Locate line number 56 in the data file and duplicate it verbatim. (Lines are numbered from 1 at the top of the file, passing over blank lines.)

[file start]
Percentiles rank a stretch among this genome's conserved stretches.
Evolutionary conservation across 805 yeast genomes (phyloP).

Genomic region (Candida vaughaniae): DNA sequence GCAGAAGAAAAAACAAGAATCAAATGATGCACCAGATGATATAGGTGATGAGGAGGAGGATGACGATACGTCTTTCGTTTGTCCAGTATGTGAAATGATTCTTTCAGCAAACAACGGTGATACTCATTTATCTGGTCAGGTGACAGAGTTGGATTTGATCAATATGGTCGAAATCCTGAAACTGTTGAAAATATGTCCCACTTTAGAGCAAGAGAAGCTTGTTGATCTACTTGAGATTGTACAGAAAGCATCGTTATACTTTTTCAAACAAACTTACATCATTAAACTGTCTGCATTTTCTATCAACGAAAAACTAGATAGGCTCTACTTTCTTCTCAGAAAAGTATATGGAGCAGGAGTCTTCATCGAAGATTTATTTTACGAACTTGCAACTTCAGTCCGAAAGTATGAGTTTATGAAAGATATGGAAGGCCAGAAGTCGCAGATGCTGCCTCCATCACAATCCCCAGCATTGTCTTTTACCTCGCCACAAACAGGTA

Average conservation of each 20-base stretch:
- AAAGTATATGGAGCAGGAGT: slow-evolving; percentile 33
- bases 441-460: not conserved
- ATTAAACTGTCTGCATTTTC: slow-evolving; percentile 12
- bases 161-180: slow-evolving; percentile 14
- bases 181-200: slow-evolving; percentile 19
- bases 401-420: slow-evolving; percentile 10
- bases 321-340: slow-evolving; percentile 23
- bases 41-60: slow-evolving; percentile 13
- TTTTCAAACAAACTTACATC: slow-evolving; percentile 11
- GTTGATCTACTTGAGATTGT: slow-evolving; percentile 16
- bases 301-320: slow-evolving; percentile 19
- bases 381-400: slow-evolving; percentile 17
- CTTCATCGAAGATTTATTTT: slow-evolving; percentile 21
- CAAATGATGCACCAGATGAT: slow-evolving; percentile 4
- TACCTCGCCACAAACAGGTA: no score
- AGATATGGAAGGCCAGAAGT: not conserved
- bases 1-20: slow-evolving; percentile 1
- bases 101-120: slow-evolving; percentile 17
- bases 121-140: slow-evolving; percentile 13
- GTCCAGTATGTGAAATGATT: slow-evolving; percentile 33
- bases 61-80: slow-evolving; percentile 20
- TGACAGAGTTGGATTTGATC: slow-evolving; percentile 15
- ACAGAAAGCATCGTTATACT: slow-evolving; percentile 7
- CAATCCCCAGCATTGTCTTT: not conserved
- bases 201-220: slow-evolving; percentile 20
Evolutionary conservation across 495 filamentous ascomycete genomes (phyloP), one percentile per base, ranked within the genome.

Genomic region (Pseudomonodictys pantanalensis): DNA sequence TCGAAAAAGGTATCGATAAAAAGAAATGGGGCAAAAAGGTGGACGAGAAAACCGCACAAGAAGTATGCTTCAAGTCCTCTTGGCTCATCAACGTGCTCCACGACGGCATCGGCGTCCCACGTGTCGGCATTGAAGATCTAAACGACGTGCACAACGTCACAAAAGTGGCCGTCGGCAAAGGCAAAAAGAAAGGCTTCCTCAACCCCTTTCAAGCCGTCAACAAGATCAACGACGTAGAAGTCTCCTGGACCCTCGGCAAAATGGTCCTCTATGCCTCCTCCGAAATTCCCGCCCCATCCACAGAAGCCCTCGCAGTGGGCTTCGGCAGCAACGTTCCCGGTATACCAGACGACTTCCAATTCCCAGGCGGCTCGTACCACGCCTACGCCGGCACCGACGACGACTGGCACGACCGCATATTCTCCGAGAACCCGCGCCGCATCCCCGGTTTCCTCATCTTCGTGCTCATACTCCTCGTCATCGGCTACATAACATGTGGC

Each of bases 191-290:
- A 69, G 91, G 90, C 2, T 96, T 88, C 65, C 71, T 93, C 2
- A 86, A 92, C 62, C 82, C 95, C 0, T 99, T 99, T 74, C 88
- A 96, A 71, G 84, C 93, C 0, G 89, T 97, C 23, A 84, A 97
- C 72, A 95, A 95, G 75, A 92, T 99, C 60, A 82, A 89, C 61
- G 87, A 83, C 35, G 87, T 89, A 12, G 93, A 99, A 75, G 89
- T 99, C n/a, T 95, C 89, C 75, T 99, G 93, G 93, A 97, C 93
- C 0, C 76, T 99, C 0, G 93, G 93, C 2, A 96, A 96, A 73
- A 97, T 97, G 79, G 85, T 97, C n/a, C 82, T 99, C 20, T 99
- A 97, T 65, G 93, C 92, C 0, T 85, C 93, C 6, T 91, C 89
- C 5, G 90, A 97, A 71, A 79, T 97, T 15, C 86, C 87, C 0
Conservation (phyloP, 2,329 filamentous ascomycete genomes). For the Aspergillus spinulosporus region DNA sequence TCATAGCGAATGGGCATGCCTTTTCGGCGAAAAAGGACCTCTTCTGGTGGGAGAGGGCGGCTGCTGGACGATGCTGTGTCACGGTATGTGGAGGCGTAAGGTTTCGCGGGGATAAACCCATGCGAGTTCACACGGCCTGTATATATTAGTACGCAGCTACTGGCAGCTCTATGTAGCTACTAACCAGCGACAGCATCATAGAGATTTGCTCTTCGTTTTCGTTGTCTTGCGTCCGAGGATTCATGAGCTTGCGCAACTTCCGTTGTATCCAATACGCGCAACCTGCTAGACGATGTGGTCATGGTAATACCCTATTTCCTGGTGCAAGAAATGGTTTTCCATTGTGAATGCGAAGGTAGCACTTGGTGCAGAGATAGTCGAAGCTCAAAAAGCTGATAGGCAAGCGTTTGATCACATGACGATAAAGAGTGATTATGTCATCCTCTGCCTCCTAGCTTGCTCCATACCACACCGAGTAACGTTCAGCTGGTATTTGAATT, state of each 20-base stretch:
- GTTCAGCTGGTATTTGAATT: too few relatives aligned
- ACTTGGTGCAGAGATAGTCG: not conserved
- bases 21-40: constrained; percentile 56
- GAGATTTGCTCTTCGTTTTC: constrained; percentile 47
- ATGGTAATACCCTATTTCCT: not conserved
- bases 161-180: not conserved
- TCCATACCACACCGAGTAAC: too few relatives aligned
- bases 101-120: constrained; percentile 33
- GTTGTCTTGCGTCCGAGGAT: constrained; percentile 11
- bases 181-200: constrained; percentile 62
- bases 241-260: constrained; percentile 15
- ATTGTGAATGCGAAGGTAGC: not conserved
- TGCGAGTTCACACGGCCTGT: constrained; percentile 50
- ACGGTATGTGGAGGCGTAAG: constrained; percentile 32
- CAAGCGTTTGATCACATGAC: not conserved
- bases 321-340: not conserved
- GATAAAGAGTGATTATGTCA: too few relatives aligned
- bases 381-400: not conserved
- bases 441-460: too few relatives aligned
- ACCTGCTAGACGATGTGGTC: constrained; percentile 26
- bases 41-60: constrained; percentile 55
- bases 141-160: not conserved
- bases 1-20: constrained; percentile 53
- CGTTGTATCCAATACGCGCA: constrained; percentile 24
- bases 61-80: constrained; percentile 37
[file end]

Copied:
- TGCGAGTTCACACGGCCTGT: constrained; percentile 50